If Brown-headed Cowbirds are reared by other species, how do they know they are cowbirds when they grow up?

April 1, 2009
A Brown-headed Cowbird couple (a male on the left, female on the right). If these birds are raised by other species, how do they learn to recognize their own species? Photo by Sterling Moore via Birdshare. A Brown-headed Cowbird couple (a male on the left, female on the right). If these birds are raised by other species, how do they learn to recognize their own species? Photo by Sterling Moore via Birdshare.
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Brown-headed Cowbirds are nest parasites, meaning the females lay their eggs in the nests of smaller birds. Each cowbird chick is raised by “foster parents” of another species. Yet instead of flocking with others of the species that raised them, the young cowbirds begin congregating with other cowbirds in advance of their first winter. So how do they gain their sense of identity?

It’s a question that behavioral scientists are still working out. It seems that cowbirds learn to recognize each other both through sound and sight, and by comparing the outside world to themselves. Juvenile Brown-headed Cowbirds and even nestlings respond to the sounds of their own species, especially the chatter call. One study found that six-day-old cowbird chicks can already tell the call of an adult cowbird from similar sounds made by other adult birds. In fact, the begging call that nestling cowbirds use to get food from their foster parents is acoustically similar to the chatter call. It’s possible that by listening to itself, a young cowbird gets its first clues as to what other cowbirds sound like.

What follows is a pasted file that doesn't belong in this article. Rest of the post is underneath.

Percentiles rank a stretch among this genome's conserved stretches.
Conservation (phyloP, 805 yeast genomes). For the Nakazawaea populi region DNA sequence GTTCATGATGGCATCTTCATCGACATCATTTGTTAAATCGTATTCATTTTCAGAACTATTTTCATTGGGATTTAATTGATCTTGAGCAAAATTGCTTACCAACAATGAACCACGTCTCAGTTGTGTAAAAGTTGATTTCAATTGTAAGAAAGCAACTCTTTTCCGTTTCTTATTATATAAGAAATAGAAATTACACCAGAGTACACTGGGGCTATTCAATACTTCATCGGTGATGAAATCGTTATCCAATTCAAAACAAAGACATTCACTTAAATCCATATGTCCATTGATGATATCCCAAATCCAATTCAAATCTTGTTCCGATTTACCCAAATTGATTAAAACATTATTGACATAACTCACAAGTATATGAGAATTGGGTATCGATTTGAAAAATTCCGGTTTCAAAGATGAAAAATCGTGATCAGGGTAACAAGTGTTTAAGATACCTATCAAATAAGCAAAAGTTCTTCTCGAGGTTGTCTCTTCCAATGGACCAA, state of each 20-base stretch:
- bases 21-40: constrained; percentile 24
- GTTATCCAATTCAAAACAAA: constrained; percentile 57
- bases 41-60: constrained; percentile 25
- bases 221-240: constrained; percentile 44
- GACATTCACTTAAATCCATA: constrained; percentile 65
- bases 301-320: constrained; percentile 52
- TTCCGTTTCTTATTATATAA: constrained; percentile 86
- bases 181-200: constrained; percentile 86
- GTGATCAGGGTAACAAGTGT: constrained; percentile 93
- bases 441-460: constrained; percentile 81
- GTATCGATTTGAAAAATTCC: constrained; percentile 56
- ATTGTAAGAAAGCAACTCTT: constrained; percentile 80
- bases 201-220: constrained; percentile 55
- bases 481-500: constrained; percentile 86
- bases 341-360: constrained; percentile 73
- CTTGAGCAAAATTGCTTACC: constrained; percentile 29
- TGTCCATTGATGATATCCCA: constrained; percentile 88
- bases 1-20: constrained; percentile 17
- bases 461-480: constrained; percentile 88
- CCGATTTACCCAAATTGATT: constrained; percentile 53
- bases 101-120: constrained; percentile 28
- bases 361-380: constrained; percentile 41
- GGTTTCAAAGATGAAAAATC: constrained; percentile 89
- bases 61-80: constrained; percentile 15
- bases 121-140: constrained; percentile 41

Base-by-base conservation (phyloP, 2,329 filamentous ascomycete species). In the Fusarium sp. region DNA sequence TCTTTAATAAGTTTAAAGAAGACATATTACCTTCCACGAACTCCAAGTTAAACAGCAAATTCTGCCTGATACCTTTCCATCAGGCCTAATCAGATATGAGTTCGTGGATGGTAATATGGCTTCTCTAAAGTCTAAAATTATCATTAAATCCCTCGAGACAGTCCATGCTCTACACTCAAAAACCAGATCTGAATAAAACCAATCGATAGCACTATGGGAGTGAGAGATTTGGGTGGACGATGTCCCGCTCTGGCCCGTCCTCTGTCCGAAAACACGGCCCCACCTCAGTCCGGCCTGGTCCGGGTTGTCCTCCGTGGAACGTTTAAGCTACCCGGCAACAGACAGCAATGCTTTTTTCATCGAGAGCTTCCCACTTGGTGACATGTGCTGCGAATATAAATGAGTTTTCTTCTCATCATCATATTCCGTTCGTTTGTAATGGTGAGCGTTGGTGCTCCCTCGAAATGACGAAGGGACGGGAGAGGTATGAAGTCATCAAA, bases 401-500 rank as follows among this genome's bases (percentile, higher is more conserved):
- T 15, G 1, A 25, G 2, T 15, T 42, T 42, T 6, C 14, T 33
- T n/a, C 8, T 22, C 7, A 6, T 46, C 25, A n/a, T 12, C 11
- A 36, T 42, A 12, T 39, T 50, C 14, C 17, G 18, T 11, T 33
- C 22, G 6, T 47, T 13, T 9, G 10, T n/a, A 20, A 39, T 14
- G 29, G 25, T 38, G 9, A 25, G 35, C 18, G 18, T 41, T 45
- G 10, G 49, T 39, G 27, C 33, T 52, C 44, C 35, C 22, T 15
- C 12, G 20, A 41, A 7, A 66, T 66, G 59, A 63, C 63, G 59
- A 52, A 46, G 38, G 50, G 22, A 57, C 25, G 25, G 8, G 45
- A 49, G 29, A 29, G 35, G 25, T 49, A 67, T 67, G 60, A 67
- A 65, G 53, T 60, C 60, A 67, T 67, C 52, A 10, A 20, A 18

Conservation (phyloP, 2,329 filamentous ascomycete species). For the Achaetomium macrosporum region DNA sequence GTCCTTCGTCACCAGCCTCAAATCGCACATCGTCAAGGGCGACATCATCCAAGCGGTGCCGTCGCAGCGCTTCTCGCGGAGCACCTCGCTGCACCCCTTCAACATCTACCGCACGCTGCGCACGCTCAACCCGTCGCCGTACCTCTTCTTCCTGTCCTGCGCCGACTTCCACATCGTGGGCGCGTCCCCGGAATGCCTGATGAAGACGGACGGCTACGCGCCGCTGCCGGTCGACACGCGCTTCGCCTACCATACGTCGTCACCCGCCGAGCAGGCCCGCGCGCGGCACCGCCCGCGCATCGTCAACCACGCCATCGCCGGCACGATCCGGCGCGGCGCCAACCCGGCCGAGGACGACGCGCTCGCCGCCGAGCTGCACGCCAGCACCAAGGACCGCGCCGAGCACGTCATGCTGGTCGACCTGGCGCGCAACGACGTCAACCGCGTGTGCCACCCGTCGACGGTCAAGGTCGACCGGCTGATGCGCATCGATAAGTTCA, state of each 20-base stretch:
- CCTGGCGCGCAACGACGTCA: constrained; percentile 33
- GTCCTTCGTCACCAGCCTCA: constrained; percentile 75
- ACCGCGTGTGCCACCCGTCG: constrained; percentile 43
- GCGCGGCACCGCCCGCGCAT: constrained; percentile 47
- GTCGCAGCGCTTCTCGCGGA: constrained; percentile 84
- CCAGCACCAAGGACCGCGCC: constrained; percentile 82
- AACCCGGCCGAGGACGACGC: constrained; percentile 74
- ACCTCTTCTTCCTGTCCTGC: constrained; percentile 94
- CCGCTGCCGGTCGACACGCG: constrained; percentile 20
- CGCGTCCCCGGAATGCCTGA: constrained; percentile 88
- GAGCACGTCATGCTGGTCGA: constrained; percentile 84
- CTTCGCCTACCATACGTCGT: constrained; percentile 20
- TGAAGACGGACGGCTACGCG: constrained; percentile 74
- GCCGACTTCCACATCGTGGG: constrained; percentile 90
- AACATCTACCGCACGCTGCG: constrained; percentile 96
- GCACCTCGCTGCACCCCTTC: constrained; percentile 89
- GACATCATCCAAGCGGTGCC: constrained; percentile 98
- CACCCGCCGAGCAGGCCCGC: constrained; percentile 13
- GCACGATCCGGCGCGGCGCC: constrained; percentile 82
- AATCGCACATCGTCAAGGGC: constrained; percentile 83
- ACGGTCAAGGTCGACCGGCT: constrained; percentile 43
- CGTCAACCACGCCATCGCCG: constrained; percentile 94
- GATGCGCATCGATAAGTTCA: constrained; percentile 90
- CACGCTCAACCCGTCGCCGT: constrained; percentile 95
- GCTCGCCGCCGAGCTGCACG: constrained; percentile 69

A separate study discovered that juvenile cowbirds inspect their own appearance to compare with other individuals they encounter—scientists marked the feathers of some young cowbirds and found that these birds chose to associate with adult cowbirds that bore the same artificial markings in preference to unmarked cowbirds.

All of this recognition has to happen in the first few months of a cowbird’s life—the period when the young birds leave their foster nest and join groups of other cowbirds. A third experiment kept young cowbirds in cages with canaries for their first winter. At the end of the winter, the cowbirds were singing canary-like songs and courting the canaries.

There are probably other ways that cowbirds—and other brood parasites—learn to recognize their species. And there may be an innate, or genetic, component to recognition as well. We’ll just have to wait to see what the behavioral ecologists find out next.

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